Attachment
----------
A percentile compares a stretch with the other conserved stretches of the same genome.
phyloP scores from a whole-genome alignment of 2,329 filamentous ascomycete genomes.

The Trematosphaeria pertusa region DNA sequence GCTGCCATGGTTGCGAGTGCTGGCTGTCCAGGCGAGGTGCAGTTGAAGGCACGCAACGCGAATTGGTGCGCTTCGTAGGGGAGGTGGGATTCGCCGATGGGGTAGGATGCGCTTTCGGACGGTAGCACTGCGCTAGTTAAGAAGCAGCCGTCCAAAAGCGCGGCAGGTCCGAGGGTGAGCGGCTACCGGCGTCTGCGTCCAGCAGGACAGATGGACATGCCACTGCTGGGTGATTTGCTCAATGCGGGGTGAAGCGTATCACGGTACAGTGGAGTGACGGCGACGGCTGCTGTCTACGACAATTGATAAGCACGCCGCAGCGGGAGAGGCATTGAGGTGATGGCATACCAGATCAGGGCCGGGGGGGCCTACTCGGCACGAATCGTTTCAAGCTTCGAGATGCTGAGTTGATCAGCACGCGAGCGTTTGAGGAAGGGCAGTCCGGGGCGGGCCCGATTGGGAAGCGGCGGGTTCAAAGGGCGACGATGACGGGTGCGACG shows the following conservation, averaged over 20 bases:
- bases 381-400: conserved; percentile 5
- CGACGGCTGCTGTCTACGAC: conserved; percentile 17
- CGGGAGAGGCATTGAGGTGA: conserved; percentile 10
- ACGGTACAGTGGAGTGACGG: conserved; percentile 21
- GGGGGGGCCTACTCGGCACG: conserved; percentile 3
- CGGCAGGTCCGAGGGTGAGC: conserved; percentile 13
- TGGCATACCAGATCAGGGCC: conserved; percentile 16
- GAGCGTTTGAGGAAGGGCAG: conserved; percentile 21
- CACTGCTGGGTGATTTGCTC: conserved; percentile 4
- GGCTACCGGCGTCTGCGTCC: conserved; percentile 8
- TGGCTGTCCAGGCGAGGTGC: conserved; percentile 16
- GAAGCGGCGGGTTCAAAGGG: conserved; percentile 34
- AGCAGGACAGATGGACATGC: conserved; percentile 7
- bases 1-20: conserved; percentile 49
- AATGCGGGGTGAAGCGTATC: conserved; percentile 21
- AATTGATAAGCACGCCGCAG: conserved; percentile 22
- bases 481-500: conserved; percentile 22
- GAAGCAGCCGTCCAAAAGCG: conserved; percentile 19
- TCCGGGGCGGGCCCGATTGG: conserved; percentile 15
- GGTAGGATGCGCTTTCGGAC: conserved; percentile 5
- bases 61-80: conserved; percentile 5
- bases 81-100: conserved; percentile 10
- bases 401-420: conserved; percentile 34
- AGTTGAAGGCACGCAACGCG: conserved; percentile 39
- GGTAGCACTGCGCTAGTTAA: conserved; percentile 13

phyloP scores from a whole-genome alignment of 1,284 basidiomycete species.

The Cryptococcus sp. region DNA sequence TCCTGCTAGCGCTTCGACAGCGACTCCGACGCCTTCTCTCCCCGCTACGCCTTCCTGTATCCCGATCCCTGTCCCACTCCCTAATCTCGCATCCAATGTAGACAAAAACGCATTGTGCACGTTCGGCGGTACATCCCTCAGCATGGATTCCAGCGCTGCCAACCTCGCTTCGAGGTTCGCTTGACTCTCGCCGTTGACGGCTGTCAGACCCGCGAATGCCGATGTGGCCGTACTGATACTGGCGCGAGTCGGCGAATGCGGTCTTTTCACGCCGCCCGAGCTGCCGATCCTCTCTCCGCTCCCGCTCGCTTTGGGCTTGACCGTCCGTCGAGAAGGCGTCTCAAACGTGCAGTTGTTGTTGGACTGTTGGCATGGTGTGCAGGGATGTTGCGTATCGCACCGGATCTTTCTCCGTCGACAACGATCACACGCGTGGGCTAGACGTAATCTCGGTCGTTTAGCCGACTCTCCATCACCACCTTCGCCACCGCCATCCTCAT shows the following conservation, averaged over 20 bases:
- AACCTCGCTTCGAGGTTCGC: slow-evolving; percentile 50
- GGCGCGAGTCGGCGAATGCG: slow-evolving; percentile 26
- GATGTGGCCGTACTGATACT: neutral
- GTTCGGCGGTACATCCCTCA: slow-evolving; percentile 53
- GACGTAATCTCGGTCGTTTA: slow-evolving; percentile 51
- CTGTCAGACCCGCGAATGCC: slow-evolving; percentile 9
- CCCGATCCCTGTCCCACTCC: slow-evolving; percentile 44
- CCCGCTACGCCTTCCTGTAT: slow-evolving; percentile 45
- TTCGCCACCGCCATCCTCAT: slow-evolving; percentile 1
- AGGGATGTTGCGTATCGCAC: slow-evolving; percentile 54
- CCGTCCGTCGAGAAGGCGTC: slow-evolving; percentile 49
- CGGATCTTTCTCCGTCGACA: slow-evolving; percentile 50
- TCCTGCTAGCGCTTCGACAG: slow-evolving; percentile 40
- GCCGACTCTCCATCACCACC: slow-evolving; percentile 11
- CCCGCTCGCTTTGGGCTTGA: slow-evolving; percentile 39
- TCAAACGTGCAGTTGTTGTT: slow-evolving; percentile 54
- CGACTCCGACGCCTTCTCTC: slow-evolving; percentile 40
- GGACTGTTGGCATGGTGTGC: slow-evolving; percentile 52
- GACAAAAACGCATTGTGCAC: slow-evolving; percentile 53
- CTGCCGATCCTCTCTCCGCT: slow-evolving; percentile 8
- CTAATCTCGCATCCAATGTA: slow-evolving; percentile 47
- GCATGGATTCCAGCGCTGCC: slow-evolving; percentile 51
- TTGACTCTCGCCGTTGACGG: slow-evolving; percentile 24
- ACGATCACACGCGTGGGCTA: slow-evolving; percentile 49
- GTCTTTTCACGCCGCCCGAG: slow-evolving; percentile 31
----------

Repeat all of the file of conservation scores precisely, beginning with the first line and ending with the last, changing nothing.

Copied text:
A percentile compares a stretch with the other conserved stretches of the same genome.
phyloP scores from a whole-genome alignment of 2,329 filamentous ascomycete genomes.

The Trematosphaeria pertusa region DNA sequence GCTGCCATGGTTGCGAGTGCTGGCTGTCCAGGCGAGGTGCAGTTGAAGGCACGCAACGCGAATTGGTGCGCTTCGTAGGGGAGGTGGGATTCGCCGATGGGGTAGGATGCGCTTTCGGACGGTAGCACTGCGCTAGTTAAGAAGCAGCCGTCCAAAAGCGCGGCAGGTCCGAGGGTGAGCGGCTACCGGCGTCTGCGTCCAGCAGGACAGATGGACATGCCACTGCTGGGTGATTTGCTCAATGCGGGGTGAAGCGTATCACGGTACAGTGGAGTGACGGCGACGGCTGCTGTCTACGACAATTGATAAGCACGCCGCAGCGGGAGAGGCATTGAGGTGATGGCATACCAGATCAGGGCCGGGGGGGCCTACTCGGCACGAATCGTTTCAAGCTTCGAGATGCTGAGTTGATCAGCACGCGAGCGTTTGAGGAAGGGCAGTCCGGGGCGGGCCCGATTGGGAAGCGGCGGGTTCAAAGGGCGACGATGACGGGTGCGACG shows the following conservation, averaged over 20 bases:
- bases 381-400: conserved; percentile 5
- CGACGGCTGCTGTCTACGAC: conserved; percentile 17
- CGGGAGAGGCATTGAGGTGA: conserved; percentile 10
- ACGGTACAGTGGAGTGACGG: conserved; percentile 21
- GGGGGGGCCTACTCGGCACG: conserved; percentile 3
- CGGCAGGTCCGAGGGTGAGC: conserved; percentile 13
- TGGCATACCAGATCAGGGCC: conserved; percentile 16
- GAGCGTTTGAGGAAGGGCAG: conserved; percentile 21
- CACTGCTGGGTGATTTGCTC: conserved; percentile 4
- GGCTACCGGCGTCTGCGTCC: conserved; percentile 8
- TGGCTGTCCAGGCGAGGTGC: conserved; percentile 16
- GAAGCGGCGGGTTCAAAGGG: conserved; percentile 34
- AGCAGGACAGATGGACATGC: conserved; percentile 7
- bases 1-20: conserved; percentile 49
- AATGCGGGGTGAAGCGTATC: conserved; percentile 21
- AATTGATAAGCACGCCGCAG: conserved; percentile 22
- bases 481-500: conserved; percentile 22
- GAAGCAGCCGTCCAAAAGCG: conserved; percentile 19
- TCCGGGGCGGGCCCGATTGG: conserved; percentile 15
- GGTAGGATGCGCTTTCGGAC: conserved; percentile 5
- bases 61-80: conserved; percentile 5
- bases 81-100: conserved; percentile 10
- bases 401-420: conserved; percentile 34
- AGTTGAAGGCACGCAACGCG: conserved; percentile 39
- GGTAGCACTGCGCTAGTTAA: conserved; percentile 13

phyloP scores from a whole-genome alignment of 1,284 basidiomycete species.

The Cryptococcus sp. region DNA sequence TCCTGCTAGCGCTTCGACAGCGACTCCGACGCCTTCTCTCCCCGCTACGCCTTCCTGTATCCCGATCCCTGTCCCACTCCCTAATCTCGCATCCAATGTAGACAAAAACGCATTGTGCACGTTCGGCGGTACATCCCTCAGCATGGATTCCAGCGCTGCCAACCTCGCTTCGAGGTTCGCTTGACTCTCGCCGTTGACGGCTGTCAGACCCGCGAATGCCGATGTGGCCGTACTGATACTGGCGCGAGTCGGCGAATGCGGTCTTTTCACGCCGCCCGAGCTGCCGATCCTCTCTCCGCTCCCGCTCGCTTTGGGCTTGACCGTCCGTCGAGAAGGCGTCTCAAACGTGCAGTTGTTGTTGGACTGTTGGCATGGTGTGCAGGGATGTTGCGTATCGCACCGGATCTTTCTCCGTCGACAACGATCACACGCGTGGGCTAGACGTAATCTCGGTCGTTTAGCCGACTCTCCATCACCACCTTCGCCACCGCCATCCTCAT shows the following conservation, averaged over 20 bases:
- AACCTCGCTTCGAGGTTCGC: slow-evolving; percentile 50
- GGCGCGAGTCGGCGAATGCG: slow-evolving; percentile 26
- GATGTGGCCGTACTGATACT: neutral
- GTTCGGCGGTACATCCCTCA: slow-evolving; percentile 53
- GACGTAATCTCGGTCGTTTA: slow-evolving; percentile 51
- CTGTCAGACCCGCGAATGCC: slow-evolving; percentile 9
- CCCGATCCCTGTCCCACTCC: slow-evolving; percentile 44
- CCCGCTACGCCTTCCTGTAT: slow-evolving; percentile 45
- TTCGCCACCGCCATCCTCAT: slow-evolving; percentile 1
- AGGGATGTTGCGTATCGCAC: slow-evolving; percentile 54
- CCGTCCGTCGAGAAGGCGTC: slow-evolving; percentile 49
- CGGATCTTTCTCCGTCGACA: slow-evolving; percentile 50
- TCCTGCTAGCGCTTCGACAG: slow-evolving; percentile 40
- GCCGACTCTCCATCACCACC: slow-evolving; percentile 11
- CCCGCTCGCTTTGGGCTTGA: slow-evolving; percentile 39
- TCAAACGTGCAGTTGTTGTT: slow-evolving; percentile 54
- CGACTCCGACGCCTTCTCTC: slow-evolving; percentile 40
- GGACTGTTGGCATGGTGTGC: slow-evolving; percentile 52
- GACAAAAACGCATTGTGCAC: slow-evolving; percentile 53
- CTGCCGATCCTCTCTCCGCT: slow-evolving; percentile 8
- CTAATCTCGCATCCAATGTA: slow-evolving; percentile 47
- GCATGGATTCCAGCGCTGCC: slow-evolving; percentile 51
- TTGACTCTCGCCGTTGACGG: slow-evolving; percentile 24
- ACGATCACACGCGTGGGCTA: slow-evolving; percentile 49
- GTCTTTTCACGCCGCCCGAG: slow-evolving; percentile 31